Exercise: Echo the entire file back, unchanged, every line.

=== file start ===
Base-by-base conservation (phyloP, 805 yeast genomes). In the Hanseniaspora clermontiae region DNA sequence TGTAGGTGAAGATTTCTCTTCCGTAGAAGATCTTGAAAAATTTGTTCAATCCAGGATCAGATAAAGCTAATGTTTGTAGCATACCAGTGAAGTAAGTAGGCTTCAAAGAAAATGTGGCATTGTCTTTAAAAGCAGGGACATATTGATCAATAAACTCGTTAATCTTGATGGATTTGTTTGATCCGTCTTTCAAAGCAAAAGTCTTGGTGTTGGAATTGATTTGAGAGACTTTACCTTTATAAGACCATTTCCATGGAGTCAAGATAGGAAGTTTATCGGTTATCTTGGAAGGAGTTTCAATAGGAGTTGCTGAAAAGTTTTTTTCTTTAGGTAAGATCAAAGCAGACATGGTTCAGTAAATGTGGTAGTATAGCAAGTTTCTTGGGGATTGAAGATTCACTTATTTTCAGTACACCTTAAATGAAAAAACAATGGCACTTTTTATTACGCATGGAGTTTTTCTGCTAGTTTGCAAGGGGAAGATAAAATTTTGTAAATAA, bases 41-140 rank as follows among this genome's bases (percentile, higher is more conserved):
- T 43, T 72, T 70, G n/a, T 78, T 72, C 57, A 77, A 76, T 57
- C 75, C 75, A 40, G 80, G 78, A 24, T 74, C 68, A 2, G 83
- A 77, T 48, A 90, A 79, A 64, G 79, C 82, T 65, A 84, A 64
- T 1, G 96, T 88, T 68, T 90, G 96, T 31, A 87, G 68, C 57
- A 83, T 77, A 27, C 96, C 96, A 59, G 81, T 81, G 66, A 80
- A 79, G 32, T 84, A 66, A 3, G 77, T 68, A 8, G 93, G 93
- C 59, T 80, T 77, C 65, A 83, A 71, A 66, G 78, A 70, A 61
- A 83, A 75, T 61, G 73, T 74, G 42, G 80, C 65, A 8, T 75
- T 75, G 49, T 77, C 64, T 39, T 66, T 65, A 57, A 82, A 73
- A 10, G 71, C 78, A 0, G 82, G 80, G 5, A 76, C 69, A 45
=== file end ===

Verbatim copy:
Base-by-base conservation (phyloP, 805 yeast genomes). In the Hanseniaspora clermontiae region DNA sequence TGTAGGTGAAGATTTCTCTTCCGTAGAAGATCTTGAAAAATTTGTTCAATCCAGGATCAGATAAAGCTAATGTTTGTAGCATACCAGTGAAGTAAGTAGGCTTCAAAGAAAATGTGGCATTGTCTTTAAAAGCAGGGACATATTGATCAATAAACTCGTTAATCTTGATGGATTTGTTTGATCCGTCTTTCAAAGCAAAAGTCTTGGTGTTGGAATTGATTTGAGAGACTTTACCTTTATAAGACCATTTCCATGGAGTCAAGATAGGAAGTTTATCGGTTATCTTGGAAGGAGTTTCAATAGGAGTTGCTGAAAAGTTTTTTTCTTTAGGTAAGATCAAAGCAGACATGGTTCAGTAAATGTGGTAGTATAGCAAGTTTCTTGGGGATTGAAGATTCACTTATTTTCAGTACACCTTAAATGAAAAAACAATGGCACTTTTTATTACGCATGGAGTTTTTCTGCTAGTTTGCAAGGGGAAGATAAAATTTTGTAAATAA, bases 41-140 rank as follows among this genome's bases (percentile, higher is more conserved):
- T 43, T 72, T 70, G n/a, T 78, T 72, C 57, A 77, A 76, T 57
- C 75, C 75, A 40, G 80, G 78, A 24, T 74, C 68, A 2, G 83
- A 77, T 48, A 90, A 79, A 64, G 79, C 82, T 65, A 84, A 64
- T 1, G 96, T 88, T 68, T 90, G 96, T 31, A 87, G 68, C 57
- A 83, T 77, A 27, C 96, C 96, A 59, G 81, T 81, G 66, A 80
- A 79, G 32, T 84, A 66, A 3, G 77, T 68, A 8, G 93, G 93
- C 59, T 80, T 77, C 65, A 83, A 71, A 66, G 78, A 70, A 61
- A 83, A 75, T 61, G 73, T 74, G 42, G 80, C 65, A 8, T 75
- T 75, G 49, T 77, C 64, T 39, T 66, T 65, A 57, A 82, A 73
- A 10, G 71, C 78, A 0, G 82, G 80, G 5, A 76, C 69, A 45